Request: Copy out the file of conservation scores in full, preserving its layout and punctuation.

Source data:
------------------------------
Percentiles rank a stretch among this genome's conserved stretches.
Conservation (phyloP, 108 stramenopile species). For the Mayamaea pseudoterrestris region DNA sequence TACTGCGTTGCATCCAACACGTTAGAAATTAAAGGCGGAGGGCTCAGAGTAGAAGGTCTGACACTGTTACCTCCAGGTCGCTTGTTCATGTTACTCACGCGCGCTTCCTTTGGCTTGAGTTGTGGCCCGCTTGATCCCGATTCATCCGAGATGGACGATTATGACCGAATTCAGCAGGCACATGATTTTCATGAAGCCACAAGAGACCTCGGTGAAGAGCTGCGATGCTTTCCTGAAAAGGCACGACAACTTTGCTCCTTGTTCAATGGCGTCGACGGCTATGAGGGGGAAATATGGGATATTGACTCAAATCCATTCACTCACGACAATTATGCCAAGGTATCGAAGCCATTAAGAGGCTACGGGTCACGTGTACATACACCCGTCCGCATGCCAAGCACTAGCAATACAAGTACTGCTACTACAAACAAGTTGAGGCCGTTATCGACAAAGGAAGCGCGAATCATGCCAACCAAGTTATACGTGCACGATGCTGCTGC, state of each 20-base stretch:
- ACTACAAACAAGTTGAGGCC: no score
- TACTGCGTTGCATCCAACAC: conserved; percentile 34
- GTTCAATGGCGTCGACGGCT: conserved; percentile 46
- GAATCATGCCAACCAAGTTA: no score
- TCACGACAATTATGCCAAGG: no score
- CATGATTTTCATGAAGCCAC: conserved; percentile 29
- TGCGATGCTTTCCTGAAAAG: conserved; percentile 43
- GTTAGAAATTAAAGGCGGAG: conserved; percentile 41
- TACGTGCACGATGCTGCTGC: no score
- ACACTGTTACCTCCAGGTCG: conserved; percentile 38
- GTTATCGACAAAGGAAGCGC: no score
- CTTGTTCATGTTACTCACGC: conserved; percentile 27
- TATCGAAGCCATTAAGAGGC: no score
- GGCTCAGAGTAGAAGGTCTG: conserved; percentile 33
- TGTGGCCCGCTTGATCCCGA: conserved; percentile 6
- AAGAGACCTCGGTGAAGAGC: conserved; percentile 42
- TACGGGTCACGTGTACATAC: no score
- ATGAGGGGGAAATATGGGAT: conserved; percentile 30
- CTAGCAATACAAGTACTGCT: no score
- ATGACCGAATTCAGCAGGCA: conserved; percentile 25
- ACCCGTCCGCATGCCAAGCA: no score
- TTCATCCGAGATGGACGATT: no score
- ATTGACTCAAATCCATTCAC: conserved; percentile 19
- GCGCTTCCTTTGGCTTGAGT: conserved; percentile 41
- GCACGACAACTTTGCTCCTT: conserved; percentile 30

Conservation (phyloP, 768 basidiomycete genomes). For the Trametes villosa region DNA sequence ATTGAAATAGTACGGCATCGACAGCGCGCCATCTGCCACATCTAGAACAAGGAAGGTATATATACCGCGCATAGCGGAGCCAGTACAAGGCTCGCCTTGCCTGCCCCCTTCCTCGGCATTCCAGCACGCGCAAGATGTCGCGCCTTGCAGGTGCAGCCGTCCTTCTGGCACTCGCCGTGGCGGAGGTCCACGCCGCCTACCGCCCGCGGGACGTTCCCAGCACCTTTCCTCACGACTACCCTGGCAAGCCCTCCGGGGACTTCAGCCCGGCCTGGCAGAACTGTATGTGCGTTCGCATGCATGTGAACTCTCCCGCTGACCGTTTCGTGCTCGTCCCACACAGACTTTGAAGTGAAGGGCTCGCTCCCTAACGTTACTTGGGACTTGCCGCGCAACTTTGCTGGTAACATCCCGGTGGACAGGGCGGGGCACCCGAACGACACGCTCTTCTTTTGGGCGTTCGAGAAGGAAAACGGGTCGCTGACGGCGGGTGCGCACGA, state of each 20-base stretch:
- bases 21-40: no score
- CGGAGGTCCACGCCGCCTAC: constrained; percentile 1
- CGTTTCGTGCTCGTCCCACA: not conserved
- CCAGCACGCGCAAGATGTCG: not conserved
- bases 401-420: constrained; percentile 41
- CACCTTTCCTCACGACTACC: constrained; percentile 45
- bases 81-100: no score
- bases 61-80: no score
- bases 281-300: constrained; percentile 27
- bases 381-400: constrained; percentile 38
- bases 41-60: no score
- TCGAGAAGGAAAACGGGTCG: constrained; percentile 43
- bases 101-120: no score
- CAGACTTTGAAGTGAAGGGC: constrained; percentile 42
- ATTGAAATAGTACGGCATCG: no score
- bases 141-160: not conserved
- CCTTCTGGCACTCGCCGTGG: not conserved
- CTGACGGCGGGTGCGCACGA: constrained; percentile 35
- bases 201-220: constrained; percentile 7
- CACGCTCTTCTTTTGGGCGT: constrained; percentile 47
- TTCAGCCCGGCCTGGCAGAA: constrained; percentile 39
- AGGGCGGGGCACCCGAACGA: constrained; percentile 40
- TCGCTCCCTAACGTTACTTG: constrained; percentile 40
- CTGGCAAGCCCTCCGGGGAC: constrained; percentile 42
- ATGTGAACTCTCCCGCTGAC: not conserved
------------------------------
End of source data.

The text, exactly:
Percentiles rank a stretch among this genome's conserved stretches.
Conservation (phyloP, 108 stramenopile species). For the Mayamaea pseudoterrestris region DNA sequence TACTGCGTTGCATCCAACACGTTAGAAATTAAAGGCGGAGGGCTCAGAGTAGAAGGTCTGACACTGTTACCTCCAGGTCGCTTGTTCATGTTACTCACGCGCGCTTCCTTTGGCTTGAGTTGTGGCCCGCTTGATCCCGATTCATCCGAGATGGACGATTATGACCGAATTCAGCAGGCACATGATTTTCATGAAGCCACAAGAGACCTCGGTGAAGAGCTGCGATGCTTTCCTGAAAAGGCACGACAACTTTGCTCCTTGTTCAATGGCGTCGACGGCTATGAGGGGGAAATATGGGATATTGACTCAAATCCATTCACTCACGACAATTATGCCAAGGTATCGAAGCCATTAAGAGGCTACGGGTCACGTGTACATACACCCGTCCGCATGCCAAGCACTAGCAATACAAGTACTGCTACTACAAACAAGTTGAGGCCGTTATCGACAAAGGAAGCGCGAATCATGCCAACCAAGTTATACGTGCACGATGCTGCTGC, state of each 20-base stretch:
- ACTACAAACAAGTTGAGGCC: no score
- TACTGCGTTGCATCCAACAC: conserved; percentile 34
- GTTCAATGGCGTCGACGGCT: conserved; percentile 46
- GAATCATGCCAACCAAGTTA: no score
- TCACGACAATTATGCCAAGG: no score
- CATGATTTTCATGAAGCCAC: conserved; percentile 29
- TGCGATGCTTTCCTGAAAAG: conserved; percentile 43
- GTTAGAAATTAAAGGCGGAG: conserved; percentile 41
- TACGTGCACGATGCTGCTGC: no score
- ACACTGTTACCTCCAGGTCG: conserved; percentile 38
- GTTATCGACAAAGGAAGCGC: no score
- CTTGTTCATGTTACTCACGC: conserved; percentile 27
- TATCGAAGCCATTAAGAGGC: no score
- GGCTCAGAGTAGAAGGTCTG: conserved; percentile 33
- TGTGGCCCGCTTGATCCCGA: conserved; percentile 6
- AAGAGACCTCGGTGAAGAGC: conserved; percentile 42
- TACGGGTCACGTGTACATAC: no score
- ATGAGGGGGAAATATGGGAT: conserved; percentile 30
- CTAGCAATACAAGTACTGCT: no score
- ATGACCGAATTCAGCAGGCA: conserved; percentile 25
- ACCCGTCCGCATGCCAAGCA: no score
- TTCATCCGAGATGGACGATT: no score
- ATTGACTCAAATCCATTCAC: conserved; percentile 19
- GCGCTTCCTTTGGCTTGAGT: conserved; percentile 41
- GCACGACAACTTTGCTCCTT: conserved; percentile 30

Conservation (phyloP, 768 basidiomycete genomes). For the Trametes villosa region DNA sequence ATTGAAATAGTACGGCATCGACAGCGCGCCATCTGCCACATCTAGAACAAGGAAGGTATATATACCGCGCATAGCGGAGCCAGTACAAGGCTCGCCTTGCCTGCCCCCTTCCTCGGCATTCCAGCACGCGCAAGATGTCGCGCCTTGCAGGTGCAGCCGTCCTTCTGGCACTCGCCGTGGCGGAGGTCCACGCCGCCTACCGCCCGCGGGACGTTCCCAGCACCTTTCCTCACGACTACCCTGGCAAGCCCTCCGGGGACTTCAGCCCGGCCTGGCAGAACTGTATGTGCGTTCGCATGCATGTGAACTCTCCCGCTGACCGTTTCGTGCTCGTCCCACACAGACTTTGAAGTGAAGGGCTCGCTCCCTAACGTTACTTGGGACTTGCCGCGCAACTTTGCTGGTAACATCCCGGTGGACAGGGCGGGGCACCCGAACGACACGCTCTTCTTTTGGGCGTTCGAGAAGGAAAACGGGTCGCTGACGGCGGGTGCGCACGA, state of each 20-base stretch:
- bases 21-40: no score
- CGGAGGTCCACGCCGCCTAC: constrained; percentile 1
- CGTTTCGTGCTCGTCCCACA: not conserved
- CCAGCACGCGCAAGATGTCG: not conserved
- bases 401-420: constrained; percentile 41
- CACCTTTCCTCACGACTACC: constrained; percentile 45
- bases 81-100: no score
- bases 61-80: no score
- bases 281-300: constrained; percentile 27
- bases 381-400: constrained; percentile 38
- bases 41-60: no score
- TCGAGAAGGAAAACGGGTCG: constrained; percentile 43
- bases 101-120: no score
- CAGACTTTGAAGTGAAGGGC: constrained; percentile 42
- ATTGAAATAGTACGGCATCG: no score
- bases 141-160: not conserved
- CCTTCTGGCACTCGCCGTGG: not conserved
- CTGACGGCGGGTGCGCACGA: constrained; percentile 35
- bases 201-220: constrained; percentile 7
- CACGCTCTTCTTTTGGGCGT: constrained; percentile 47
- TTCAGCCCGGCCTGGCAGAA: constrained; percentile 39
- AGGGCGGGGCACCCGAACGA: constrained; percentile 40
- TCGCTCCCTAACGTTACTTG: constrained; percentile 40
- CTGGCAAGCCCTCCGGGGAC: constrained; percentile 42
- ATGTGAACTCTCCCGCTGAC: not conserved